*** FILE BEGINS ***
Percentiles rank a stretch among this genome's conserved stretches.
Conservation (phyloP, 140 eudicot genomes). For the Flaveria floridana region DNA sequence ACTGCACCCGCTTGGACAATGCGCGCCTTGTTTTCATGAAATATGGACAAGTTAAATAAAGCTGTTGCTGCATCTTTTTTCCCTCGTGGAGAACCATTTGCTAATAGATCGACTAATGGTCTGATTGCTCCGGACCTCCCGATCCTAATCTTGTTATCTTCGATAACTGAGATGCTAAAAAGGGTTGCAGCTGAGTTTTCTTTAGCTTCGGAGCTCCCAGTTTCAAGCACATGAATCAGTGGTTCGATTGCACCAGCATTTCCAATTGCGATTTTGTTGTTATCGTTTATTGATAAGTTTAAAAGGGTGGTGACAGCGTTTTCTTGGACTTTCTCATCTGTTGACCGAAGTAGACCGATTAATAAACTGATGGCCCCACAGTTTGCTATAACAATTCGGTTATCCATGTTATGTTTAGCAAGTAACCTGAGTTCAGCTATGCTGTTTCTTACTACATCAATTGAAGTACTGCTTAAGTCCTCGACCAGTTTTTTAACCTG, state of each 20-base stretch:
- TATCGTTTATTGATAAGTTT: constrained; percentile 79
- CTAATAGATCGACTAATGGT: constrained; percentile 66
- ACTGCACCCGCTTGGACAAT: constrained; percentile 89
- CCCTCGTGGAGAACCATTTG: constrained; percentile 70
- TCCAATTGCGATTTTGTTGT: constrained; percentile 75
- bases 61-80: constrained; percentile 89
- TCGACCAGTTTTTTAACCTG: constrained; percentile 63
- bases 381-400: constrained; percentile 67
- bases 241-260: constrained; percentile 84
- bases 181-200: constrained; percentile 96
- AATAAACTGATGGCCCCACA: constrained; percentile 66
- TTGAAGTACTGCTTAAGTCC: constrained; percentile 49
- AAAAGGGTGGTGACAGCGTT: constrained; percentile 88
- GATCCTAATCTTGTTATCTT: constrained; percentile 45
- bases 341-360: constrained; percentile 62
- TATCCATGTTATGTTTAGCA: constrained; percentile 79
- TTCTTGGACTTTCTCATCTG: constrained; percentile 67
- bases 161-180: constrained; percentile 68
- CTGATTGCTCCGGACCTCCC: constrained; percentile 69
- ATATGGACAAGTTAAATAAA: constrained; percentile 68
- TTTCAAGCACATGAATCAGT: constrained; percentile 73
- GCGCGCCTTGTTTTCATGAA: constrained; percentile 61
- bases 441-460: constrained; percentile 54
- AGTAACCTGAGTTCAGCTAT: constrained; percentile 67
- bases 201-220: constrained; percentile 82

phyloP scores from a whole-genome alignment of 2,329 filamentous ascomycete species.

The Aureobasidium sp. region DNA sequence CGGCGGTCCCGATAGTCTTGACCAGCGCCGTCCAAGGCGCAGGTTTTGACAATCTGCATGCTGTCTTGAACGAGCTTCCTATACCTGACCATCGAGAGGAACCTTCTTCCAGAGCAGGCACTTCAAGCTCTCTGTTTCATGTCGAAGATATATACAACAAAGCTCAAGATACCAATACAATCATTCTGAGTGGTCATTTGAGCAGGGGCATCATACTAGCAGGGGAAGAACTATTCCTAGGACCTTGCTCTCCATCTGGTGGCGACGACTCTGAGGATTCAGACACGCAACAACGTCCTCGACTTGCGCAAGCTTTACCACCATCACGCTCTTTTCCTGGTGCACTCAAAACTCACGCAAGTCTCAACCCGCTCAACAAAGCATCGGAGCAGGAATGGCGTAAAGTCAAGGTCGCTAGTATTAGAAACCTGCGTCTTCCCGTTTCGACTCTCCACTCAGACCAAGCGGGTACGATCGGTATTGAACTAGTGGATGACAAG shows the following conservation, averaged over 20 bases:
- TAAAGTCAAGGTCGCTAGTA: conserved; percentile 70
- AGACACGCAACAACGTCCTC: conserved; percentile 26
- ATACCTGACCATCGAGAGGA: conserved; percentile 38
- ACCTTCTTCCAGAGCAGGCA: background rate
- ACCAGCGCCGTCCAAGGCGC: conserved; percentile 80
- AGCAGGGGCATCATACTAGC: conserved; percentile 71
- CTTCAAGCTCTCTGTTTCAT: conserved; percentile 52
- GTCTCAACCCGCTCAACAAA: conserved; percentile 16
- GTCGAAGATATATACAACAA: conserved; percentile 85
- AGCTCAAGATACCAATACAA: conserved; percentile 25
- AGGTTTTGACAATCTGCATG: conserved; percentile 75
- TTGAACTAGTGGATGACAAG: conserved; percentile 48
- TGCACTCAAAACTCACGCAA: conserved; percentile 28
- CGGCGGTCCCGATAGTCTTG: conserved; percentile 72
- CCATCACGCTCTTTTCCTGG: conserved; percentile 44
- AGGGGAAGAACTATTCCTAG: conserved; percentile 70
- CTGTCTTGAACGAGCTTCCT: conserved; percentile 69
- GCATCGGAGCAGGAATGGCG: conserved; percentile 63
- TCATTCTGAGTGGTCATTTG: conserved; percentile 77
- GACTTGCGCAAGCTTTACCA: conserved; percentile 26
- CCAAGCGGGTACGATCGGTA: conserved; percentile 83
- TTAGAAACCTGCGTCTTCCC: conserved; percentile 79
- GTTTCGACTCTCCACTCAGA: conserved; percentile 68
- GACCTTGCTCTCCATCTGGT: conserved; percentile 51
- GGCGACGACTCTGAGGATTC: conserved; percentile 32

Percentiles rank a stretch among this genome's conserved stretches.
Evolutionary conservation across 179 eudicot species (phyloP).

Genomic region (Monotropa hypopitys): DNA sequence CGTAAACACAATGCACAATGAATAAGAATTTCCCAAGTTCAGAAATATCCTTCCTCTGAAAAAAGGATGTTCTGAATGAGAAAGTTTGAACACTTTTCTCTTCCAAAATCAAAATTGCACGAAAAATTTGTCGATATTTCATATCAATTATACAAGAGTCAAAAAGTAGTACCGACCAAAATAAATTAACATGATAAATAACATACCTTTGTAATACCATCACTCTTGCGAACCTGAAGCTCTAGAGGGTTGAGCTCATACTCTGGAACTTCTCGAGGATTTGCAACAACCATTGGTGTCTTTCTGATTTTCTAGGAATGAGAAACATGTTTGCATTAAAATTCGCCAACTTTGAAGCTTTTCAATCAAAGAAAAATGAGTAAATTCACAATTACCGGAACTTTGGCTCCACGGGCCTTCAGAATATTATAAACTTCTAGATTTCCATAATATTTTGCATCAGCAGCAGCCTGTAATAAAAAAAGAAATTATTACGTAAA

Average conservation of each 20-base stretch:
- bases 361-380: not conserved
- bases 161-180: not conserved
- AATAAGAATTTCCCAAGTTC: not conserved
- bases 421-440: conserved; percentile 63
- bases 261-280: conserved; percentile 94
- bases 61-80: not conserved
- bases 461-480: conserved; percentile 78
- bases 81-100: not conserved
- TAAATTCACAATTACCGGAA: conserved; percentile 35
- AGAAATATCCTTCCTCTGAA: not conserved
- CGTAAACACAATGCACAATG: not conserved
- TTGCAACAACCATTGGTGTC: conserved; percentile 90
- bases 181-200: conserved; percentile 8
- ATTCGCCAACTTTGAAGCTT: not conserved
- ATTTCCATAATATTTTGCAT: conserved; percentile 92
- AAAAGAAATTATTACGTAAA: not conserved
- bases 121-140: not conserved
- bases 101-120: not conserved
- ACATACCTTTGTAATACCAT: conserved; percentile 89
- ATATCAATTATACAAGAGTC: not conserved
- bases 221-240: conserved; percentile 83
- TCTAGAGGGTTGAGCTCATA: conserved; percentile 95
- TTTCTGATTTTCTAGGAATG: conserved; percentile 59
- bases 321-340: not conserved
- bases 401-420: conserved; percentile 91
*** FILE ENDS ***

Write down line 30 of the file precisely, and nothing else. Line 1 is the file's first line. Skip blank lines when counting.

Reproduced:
- TAAAGTCAAGGTCGCTAGTA: conserved; percentile 70